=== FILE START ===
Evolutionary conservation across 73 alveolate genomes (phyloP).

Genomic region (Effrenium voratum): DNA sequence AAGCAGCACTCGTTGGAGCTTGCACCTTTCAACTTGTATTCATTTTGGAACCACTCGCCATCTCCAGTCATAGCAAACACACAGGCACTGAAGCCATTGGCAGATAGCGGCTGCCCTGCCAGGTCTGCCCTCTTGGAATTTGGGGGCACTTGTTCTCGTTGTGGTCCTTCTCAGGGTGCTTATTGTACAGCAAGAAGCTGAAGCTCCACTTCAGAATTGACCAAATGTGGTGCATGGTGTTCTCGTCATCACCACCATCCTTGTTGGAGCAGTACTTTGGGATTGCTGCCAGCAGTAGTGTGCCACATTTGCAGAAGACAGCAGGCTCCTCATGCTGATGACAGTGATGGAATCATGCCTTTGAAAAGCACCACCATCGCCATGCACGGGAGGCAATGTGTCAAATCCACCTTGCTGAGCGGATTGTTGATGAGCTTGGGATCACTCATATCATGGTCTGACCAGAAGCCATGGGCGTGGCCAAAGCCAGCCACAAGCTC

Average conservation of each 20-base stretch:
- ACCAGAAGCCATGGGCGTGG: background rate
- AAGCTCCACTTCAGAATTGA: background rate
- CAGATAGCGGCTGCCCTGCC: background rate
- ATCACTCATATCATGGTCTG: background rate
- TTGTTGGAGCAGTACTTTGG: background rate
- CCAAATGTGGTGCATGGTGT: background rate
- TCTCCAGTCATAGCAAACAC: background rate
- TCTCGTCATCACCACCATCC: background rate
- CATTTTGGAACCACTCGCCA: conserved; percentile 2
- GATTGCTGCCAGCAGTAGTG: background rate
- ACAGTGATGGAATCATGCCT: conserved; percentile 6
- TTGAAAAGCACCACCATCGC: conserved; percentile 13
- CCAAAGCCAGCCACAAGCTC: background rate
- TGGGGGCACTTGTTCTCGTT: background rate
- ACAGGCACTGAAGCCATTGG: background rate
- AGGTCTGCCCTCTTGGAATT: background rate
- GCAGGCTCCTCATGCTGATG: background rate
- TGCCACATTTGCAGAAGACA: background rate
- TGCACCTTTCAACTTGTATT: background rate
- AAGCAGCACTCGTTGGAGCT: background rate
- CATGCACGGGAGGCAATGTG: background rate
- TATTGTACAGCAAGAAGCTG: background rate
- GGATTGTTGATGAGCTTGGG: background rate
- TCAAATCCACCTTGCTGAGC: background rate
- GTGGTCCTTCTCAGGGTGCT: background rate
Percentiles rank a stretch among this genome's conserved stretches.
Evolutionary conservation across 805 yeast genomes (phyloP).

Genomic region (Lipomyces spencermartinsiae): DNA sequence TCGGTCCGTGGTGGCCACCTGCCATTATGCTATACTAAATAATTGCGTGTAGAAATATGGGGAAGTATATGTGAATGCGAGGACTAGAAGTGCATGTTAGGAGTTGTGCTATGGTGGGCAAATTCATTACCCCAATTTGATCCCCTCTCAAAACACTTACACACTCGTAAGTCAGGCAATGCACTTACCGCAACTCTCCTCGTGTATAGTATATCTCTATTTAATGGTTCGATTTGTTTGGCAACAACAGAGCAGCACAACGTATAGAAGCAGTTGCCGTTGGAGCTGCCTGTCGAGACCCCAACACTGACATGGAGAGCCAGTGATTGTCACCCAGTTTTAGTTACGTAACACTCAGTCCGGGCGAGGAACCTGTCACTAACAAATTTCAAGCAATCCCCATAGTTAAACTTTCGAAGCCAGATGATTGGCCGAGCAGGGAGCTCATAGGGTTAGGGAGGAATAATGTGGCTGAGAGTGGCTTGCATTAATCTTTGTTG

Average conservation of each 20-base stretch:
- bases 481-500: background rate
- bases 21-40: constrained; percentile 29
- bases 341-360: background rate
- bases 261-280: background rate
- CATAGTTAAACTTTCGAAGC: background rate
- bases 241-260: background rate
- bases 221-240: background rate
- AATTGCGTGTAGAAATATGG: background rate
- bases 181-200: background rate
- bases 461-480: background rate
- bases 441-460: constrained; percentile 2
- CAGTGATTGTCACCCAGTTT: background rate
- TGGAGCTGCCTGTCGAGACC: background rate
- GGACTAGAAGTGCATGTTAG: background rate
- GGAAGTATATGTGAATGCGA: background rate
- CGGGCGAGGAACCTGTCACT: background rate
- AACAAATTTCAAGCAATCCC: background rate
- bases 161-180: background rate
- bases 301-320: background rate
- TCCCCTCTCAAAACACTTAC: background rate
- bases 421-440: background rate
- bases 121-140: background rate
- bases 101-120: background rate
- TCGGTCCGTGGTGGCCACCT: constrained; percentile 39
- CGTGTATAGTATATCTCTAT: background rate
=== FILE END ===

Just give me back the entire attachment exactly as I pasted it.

Evolutionary conservation across 73 alveolate genomes (phyloP).

Genomic region (Effrenium voratum): DNA sequence AAGCAGCACTCGTTGGAGCTTGCACCTTTCAACTTGTATTCATTTTGGAACCACTCGCCATCTCCAGTCATAGCAAACACACAGGCACTGAAGCCATTGGCAGATAGCGGCTGCCCTGCCAGGTCTGCCCTCTTGGAATTTGGGGGCACTTGTTCTCGTTGTGGTCCTTCTCAGGGTGCTTATTGTACAGCAAGAAGCTGAAGCTCCACTTCAGAATTGACCAAATGTGGTGCATGGTGTTCTCGTCATCACCACCATCCTTGTTGGAGCAGTACTTTGGGATTGCTGCCAGCAGTAGTGTGCCACATTTGCAGAAGACAGCAGGCTCCTCATGCTGATGACAGTGATGGAATCATGCCTTTGAAAAGCACCACCATCGCCATGCACGGGAGGCAATGTGTCAAATCCACCTTGCTGAGCGGATTGTTGATGAGCTTGGGATCACTCATATCATGGTCTGACCAGAAGCCATGGGCGTGGCCAAAGCCAGCCACAAGCTC

Average conservation of each 20-base stretch:
- ACCAGAAGCCATGGGCGTGG: background rate
- AAGCTCCACTTCAGAATTGA: background rate
- CAGATAGCGGCTGCCCTGCC: background rate
- ATCACTCATATCATGGTCTG: background rate
- TTGTTGGAGCAGTACTTTGG: background rate
- CCAAATGTGGTGCATGGTGT: background rate
- TCTCCAGTCATAGCAAACAC: background rate
- TCTCGTCATCACCACCATCC: background rate
- CATTTTGGAACCACTCGCCA: conserved; percentile 2
- GATTGCTGCCAGCAGTAGTG: background rate
- ACAGTGATGGAATCATGCCT: conserved; percentile 6
- TTGAAAAGCACCACCATCGC: conserved; percentile 13
- CCAAAGCCAGCCACAAGCTC: background rate
- TGGGGGCACTTGTTCTCGTT: background rate
- ACAGGCACTGAAGCCATTGG: background rate
- AGGTCTGCCCTCTTGGAATT: background rate
- GCAGGCTCCTCATGCTGATG: background rate
- TGCCACATTTGCAGAAGACA: background rate
- TGCACCTTTCAACTTGTATT: background rate
- AAGCAGCACTCGTTGGAGCT: background rate
- CATGCACGGGAGGCAATGTG: background rate
- TATTGTACAGCAAGAAGCTG: background rate
- GGATTGTTGATGAGCTTGGG: background rate
- TCAAATCCACCTTGCTGAGC: background rate
- GTGGTCCTTCTCAGGGTGCT: background rate
Percentiles rank a stretch among this genome's conserved stretches.
Evolutionary conservation across 805 yeast genomes (phyloP).

Genomic region (Lipomyces spencermartinsiae): DNA sequence TCGGTCCGTGGTGGCCACCTGCCATTATGCTATACTAAATAATTGCGTGTAGAAATATGGGGAAGTATATGTGAATGCGAGGACTAGAAGTGCATGTTAGGAGTTGTGCTATGGTGGGCAAATTCATTACCCCAATTTGATCCCCTCTCAAAACACTTACACACTCGTAAGTCAGGCAATGCACTTACCGCAACTCTCCTCGTGTATAGTATATCTCTATTTAATGGTTCGATTTGTTTGGCAACAACAGAGCAGCACAACGTATAGAAGCAGTTGCCGTTGGAGCTGCCTGTCGAGACCCCAACACTGACATGGAGAGCCAGTGATTGTCACCCAGTTTTAGTTACGTAACACTCAGTCCGGGCGAGGAACCTGTCACTAACAAATTTCAAGCAATCCCCATAGTTAAACTTTCGAAGCCAGATGATTGGCCGAGCAGGGAGCTCATAGGGTTAGGGAGGAATAATGTGGCTGAGAGTGGCTTGCATTAATCTTTGTTG

Average conservation of each 20-base stretch:
- bases 481-500: background rate
- bases 21-40: constrained; percentile 29
- bases 341-360: background rate
- bases 261-280: background rate
- CATAGTTAAACTTTCGAAGC: background rate
- bases 241-260: background rate
- bases 221-240: background rate
- AATTGCGTGTAGAAATATGG: background rate
- bases 181-200: background rate
- bases 461-480: background rate
- bases 441-460: constrained; percentile 2
- CAGTGATTGTCACCCAGTTT: background rate
- TGGAGCTGCCTGTCGAGACC: background rate
- GGACTAGAAGTGCATGTTAG: background rate
- GGAAGTATATGTGAATGCGA: background rate
- CGGGCGAGGAACCTGTCACT: background rate
- AACAAATTTCAAGCAATCCC: background rate
- bases 161-180: background rate
- bases 301-320: background rate
- TCCCCTCTCAAAACACTTAC: background rate
- bases 421-440: background rate
- bases 121-140: background rate
- bases 101-120: background rate
- TCGGTCCGTGGTGGCCACCT: constrained; percentile 39
- CGTGTATAGTATATCTCTAT: background rate